Spread over some 17,500 islands astride the equator, Indonesia is gifted with sun, good soils, a rich and diverse ecology, and the constant presence of the sea. The major islands, Sumatra, Java, Borneo, Celebes, Timor, and Irian Jaya, are rich with natural resources, principally timber, oil, natural gas, fisheries, and coal and other minerals.
But explosive birth rates and the extensive plundering of its resources have turned this largely Moslem nation into a textbook case on overpopulation. Although birth rates have declined to 2% due to intensive family planning, Indonesia is now the world’s fourth most populous nation, at over 200 million. Half its citizens are under 20; 2.5 million people enter the work force each year.
Faced with rural poverty and constantly declining soil productivity, farmers leave the land for the cities, where expanding slums offer usually just a more ferocious poverty. Java is one of the world’s most densely populated places, at 1,500 persons per square mile.
Jakarta, the capital and largest city, has swelled to over ten million, most of whom are crammed into shantytowns of open sewers, soaring crime, and dim prospects.
Only a ruthless military regime could keep the lid on such an environment of hunger, long hours, and few hopes. In this regard, Indonesia is second to none, justly renowned for its extermination in the 1970s of over 200,000 people in East Timor. But these massacres were child’s play compared to those of the 1960s.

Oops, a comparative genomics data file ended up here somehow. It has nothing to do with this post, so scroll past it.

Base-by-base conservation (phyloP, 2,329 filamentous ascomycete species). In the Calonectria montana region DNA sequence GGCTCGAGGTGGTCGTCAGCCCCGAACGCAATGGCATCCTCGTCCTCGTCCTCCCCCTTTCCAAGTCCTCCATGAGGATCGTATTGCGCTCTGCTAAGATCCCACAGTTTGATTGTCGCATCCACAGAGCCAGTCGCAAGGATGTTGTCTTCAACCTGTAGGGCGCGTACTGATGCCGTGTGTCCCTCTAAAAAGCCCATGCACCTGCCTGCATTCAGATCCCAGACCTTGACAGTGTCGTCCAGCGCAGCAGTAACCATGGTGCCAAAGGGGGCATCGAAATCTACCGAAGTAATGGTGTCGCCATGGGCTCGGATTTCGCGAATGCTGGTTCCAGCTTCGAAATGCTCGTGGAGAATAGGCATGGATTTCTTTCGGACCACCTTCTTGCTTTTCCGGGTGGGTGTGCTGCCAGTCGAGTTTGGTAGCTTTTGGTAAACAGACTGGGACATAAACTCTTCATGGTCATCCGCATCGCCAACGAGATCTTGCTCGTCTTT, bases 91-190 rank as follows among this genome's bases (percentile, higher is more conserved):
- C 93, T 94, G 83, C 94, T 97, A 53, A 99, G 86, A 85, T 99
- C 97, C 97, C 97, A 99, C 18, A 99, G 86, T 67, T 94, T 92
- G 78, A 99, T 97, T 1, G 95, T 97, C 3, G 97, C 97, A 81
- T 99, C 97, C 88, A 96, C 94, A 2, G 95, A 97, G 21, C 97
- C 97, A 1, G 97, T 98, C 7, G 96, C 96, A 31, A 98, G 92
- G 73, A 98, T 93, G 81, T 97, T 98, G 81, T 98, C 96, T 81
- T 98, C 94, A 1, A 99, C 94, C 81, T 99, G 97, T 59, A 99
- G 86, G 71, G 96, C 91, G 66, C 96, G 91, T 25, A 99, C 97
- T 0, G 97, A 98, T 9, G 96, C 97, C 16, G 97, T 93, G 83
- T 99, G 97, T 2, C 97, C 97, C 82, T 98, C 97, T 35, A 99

Indonesia’s vast oil reserves (nearly 40 billion barrels) had long been craved by western oil companies. But since independence in 1945, President Sukarno had moved steadily closer to China, refusing to open these reserves to the west. Following an abortive Marxist “coup” in 1965, the U.S. Central Intelligence Agency overthrew Sukarno in 1966 and installed General Suharto as President. Under Suharto, and with the United States looking the other way, the Army slaughtered over 500,000 Indonesians – teachers, farmers, union members, students, and leftists.